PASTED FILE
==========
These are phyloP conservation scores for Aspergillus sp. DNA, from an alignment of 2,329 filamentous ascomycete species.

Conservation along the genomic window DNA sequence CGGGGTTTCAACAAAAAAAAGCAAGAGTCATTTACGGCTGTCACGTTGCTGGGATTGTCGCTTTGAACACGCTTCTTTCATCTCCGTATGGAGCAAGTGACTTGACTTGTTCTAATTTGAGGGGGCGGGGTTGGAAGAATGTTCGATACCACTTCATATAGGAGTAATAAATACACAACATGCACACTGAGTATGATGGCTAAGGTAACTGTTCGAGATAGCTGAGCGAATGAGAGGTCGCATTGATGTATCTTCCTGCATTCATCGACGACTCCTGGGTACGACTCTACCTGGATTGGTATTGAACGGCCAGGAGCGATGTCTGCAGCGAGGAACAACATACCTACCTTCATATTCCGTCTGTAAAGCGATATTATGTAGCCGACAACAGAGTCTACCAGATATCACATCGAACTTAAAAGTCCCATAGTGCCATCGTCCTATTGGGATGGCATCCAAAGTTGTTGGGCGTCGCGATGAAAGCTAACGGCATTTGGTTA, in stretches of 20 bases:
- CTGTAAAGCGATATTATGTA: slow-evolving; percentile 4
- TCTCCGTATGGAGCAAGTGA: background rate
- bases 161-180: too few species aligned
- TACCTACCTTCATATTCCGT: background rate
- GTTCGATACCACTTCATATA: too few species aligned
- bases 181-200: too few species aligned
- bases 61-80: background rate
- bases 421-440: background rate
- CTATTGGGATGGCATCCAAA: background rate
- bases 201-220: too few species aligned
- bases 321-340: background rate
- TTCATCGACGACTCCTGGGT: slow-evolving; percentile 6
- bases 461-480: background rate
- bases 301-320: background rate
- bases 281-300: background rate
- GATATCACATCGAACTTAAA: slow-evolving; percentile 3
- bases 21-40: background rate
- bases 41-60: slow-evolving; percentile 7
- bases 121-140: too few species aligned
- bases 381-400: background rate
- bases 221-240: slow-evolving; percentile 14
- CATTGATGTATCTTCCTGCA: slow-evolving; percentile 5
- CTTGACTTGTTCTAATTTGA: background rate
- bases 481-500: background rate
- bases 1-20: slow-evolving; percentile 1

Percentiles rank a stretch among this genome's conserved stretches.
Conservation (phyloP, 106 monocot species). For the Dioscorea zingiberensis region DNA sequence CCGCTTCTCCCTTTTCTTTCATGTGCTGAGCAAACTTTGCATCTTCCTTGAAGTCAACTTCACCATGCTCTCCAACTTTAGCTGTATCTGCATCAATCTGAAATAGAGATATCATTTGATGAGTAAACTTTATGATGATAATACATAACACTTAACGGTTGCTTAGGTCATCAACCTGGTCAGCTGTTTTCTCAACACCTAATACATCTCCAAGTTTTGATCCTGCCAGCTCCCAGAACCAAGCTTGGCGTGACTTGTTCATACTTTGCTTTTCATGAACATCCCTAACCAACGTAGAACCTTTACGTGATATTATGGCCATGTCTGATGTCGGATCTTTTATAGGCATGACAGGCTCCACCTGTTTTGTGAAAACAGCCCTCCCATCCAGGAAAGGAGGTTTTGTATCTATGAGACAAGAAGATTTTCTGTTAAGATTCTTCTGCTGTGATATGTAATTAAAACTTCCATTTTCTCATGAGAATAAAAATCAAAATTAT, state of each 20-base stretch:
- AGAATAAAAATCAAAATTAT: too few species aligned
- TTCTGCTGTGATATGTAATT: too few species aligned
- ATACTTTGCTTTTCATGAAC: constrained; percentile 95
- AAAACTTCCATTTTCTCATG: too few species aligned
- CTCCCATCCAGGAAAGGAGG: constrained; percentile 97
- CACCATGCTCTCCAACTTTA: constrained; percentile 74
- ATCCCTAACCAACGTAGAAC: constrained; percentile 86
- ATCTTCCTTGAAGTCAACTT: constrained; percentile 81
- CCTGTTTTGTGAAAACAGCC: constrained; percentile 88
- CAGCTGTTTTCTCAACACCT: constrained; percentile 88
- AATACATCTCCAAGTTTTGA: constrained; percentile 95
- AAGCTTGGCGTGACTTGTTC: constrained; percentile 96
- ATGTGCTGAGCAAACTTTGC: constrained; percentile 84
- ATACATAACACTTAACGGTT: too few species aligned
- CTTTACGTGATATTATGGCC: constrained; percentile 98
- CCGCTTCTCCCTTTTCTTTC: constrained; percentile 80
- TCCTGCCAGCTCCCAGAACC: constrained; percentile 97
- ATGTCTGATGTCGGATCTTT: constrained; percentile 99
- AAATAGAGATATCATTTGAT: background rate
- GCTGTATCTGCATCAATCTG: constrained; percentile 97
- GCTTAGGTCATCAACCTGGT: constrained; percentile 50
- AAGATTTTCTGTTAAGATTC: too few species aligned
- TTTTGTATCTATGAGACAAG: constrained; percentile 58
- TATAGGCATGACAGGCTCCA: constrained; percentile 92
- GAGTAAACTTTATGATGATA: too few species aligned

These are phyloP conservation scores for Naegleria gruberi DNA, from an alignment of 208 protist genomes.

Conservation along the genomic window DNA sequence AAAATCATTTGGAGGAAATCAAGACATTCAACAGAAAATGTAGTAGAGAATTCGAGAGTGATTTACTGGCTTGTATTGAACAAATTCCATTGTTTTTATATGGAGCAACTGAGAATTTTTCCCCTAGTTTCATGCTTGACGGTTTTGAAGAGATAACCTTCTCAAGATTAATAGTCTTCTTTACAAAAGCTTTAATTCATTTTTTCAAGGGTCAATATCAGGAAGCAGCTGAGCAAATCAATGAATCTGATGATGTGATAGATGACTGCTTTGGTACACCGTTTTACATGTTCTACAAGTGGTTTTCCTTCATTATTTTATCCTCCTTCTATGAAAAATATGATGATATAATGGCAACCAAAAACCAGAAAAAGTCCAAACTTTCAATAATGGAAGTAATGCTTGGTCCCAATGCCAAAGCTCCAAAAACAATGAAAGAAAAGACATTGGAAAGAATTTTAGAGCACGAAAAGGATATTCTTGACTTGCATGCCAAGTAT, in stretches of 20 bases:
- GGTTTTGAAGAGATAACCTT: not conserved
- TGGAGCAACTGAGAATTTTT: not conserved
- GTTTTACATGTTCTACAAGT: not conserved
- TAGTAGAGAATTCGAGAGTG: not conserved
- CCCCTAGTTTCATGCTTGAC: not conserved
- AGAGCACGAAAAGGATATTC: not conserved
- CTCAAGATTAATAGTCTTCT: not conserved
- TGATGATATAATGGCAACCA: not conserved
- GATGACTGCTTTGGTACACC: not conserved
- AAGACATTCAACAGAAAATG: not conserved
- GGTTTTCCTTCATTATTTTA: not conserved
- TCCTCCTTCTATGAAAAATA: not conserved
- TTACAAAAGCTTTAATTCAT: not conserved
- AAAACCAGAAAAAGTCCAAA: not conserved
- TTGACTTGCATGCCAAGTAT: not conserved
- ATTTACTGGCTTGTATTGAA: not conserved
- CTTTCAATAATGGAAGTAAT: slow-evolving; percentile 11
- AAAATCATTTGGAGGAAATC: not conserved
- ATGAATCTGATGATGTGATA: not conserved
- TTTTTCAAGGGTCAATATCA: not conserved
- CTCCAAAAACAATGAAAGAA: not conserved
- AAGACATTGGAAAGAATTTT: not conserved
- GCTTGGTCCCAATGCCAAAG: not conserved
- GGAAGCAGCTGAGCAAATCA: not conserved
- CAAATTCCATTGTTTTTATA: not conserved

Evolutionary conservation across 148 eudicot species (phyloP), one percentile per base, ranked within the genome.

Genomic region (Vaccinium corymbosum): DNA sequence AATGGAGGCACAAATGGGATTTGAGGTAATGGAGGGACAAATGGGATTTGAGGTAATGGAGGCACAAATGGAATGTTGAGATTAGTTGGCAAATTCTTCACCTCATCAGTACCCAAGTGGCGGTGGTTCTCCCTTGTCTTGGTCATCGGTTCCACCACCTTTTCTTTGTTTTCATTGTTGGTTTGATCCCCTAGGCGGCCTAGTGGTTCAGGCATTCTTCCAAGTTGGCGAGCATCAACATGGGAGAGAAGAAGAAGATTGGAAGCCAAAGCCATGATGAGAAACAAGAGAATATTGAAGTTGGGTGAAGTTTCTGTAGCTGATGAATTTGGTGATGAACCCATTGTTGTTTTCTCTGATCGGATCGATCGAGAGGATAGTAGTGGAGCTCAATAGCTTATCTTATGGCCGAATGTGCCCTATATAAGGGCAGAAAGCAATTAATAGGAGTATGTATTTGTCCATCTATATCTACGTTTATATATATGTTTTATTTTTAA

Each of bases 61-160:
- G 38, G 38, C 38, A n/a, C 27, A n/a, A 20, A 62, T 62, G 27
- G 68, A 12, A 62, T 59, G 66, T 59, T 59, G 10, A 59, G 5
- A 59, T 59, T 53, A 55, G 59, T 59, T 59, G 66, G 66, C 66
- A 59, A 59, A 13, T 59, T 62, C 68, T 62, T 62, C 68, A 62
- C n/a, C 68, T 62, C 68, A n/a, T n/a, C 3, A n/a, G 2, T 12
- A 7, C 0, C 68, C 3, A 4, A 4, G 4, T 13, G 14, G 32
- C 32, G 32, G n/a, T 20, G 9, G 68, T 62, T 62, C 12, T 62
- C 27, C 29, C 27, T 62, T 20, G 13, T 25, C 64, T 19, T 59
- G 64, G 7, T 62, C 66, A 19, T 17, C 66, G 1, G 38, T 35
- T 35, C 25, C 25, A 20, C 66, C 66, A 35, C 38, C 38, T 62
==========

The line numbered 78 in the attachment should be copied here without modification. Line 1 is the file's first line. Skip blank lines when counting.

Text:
- AAGACATTGGAAAGAATTTT: not conserved